André Neveu (; born 28 August 1946 in Paris) is a French physicist working on string theory and quantum field theory who coinvented the Neveu-Schwarz algebra and the Gross-Neveu model.
Neveu studied in Paris at the École Normale Supérieure (ENS). In 1969 he received his diploma (Thèse de Troisieme Cycle) at Université Paris-Sud 11 in Orsay with Philippe Meyer and Claude Bouchiat and in 1971 he completed his doctorate (Thèse d'Etat) there. In 1969 he and his classmate from ENS and Orsay, Joël Scherk, together with John H. Schwarz and David Gross at Princeton University, examined divergences in one-loop diagrams of the bosonic string theory (and discovered the cause of tachyon divergences). From 1971 to 1974 Neveu was at the Laboratory for High Energy Physics of the University of Paris XI where he and Scherk showed that spin-1 excitations of strings could describe Yang–Mills theories. In 1971, Neveu with John Schwarz in Princeton developed, at the same time as Pierre Ramond (1971), the first string theory that also described fermions (called RNS String Theory after its three originators). This was an early appearance of the ideas of supersymmetry which were being developed independently at that time by several groups. A few year later, Neveu, working in Princeton with David Gross, developed the Gross–Neveu model. With Roger Dashen and Brosl Hasslacher, he examined, among other things, quantum-field-theoretic models of extended hadrons and semiclassical approximatons in quantum field theory which are reflected in the DHN method of the quantization of solitons. From 1972 to 1977 Neveu was at the Institute for Advanced Study while spending half of the time in Orsay. From 1974 to 1983 he was at the Laboratory for Theoretical Physics of the ENS and from 1983 to 1989 in the theory department at CERN. From 1975 he was Maitre de recherche in the CNRS and from 1985 Directeur de recherche. From 1989 he was at the Institute (Laboratory) for Theoretical Physics of the University of Montpellier II (now L2C, Laboratory Charles Coulomb). In 1994/5 he was a visiting professor in the University of California, Berkeley.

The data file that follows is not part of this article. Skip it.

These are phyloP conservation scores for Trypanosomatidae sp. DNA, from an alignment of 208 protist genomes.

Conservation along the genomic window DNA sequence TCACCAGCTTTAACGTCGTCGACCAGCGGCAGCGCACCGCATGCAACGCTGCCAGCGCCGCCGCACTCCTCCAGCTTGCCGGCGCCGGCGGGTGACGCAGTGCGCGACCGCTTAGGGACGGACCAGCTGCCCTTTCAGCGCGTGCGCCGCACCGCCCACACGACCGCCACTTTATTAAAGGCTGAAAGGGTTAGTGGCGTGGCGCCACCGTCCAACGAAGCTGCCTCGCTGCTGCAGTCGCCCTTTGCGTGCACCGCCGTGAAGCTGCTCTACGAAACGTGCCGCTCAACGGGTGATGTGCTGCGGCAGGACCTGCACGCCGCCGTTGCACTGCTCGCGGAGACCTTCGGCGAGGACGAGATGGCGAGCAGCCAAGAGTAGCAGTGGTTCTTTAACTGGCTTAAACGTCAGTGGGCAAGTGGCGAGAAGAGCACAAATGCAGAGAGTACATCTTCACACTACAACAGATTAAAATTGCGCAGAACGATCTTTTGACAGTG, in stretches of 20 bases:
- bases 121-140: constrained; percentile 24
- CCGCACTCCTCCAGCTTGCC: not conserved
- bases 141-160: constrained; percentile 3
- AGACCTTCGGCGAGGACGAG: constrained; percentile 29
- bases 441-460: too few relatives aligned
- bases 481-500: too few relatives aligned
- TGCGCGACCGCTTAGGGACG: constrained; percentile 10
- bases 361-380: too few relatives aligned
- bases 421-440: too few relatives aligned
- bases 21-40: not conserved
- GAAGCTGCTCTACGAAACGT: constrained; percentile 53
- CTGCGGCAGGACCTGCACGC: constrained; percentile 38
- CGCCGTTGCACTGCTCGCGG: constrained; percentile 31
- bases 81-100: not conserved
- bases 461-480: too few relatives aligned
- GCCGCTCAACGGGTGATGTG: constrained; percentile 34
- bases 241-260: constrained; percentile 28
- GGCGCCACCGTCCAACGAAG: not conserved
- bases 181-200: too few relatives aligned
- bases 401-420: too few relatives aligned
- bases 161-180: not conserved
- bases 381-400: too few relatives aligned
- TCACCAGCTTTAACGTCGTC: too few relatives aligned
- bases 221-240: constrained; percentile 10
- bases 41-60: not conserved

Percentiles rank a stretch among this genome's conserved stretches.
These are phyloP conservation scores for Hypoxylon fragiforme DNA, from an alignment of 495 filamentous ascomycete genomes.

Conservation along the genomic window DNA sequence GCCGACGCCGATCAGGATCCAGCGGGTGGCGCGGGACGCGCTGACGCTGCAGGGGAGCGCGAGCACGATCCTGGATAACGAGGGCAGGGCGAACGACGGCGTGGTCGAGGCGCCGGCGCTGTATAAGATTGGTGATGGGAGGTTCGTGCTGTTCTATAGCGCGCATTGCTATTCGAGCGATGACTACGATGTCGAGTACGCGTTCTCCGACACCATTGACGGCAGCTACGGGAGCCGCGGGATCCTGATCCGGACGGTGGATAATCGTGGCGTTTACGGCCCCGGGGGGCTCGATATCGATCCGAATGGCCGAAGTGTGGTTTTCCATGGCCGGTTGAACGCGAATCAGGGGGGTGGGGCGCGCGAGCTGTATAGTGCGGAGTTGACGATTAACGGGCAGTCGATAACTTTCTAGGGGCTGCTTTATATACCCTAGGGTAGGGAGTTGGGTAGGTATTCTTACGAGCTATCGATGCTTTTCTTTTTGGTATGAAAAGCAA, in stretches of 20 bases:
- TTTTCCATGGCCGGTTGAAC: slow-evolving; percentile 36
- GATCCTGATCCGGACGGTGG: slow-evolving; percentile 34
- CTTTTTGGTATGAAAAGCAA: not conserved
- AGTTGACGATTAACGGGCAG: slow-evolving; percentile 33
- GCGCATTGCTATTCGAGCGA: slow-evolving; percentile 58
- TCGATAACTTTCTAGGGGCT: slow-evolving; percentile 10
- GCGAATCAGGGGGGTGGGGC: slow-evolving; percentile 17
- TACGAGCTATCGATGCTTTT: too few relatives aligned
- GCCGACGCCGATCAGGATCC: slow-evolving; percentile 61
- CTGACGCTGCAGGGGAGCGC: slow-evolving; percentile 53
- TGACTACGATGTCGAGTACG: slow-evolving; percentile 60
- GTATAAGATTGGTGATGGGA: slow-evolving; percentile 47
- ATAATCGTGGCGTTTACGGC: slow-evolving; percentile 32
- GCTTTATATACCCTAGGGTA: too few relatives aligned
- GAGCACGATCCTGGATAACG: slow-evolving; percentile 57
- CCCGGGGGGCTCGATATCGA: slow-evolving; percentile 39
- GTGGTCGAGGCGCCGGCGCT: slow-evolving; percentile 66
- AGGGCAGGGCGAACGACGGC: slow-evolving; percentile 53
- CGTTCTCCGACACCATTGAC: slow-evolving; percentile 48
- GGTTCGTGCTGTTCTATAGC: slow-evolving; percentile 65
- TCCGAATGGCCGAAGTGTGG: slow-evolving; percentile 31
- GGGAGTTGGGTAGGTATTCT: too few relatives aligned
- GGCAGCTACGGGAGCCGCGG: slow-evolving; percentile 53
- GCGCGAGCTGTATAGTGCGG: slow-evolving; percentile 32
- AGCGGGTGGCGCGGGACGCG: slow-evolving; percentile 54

In 1973, Neveu received the Paul Langevin Prize of the Société Française de Physique. In 1988 he received the Gentner-Kastler Prize awarded jointly by the Société Française de Physique and the Deutsche Physikalische Gesellschaft (DPG).
Neveu is married and has three children.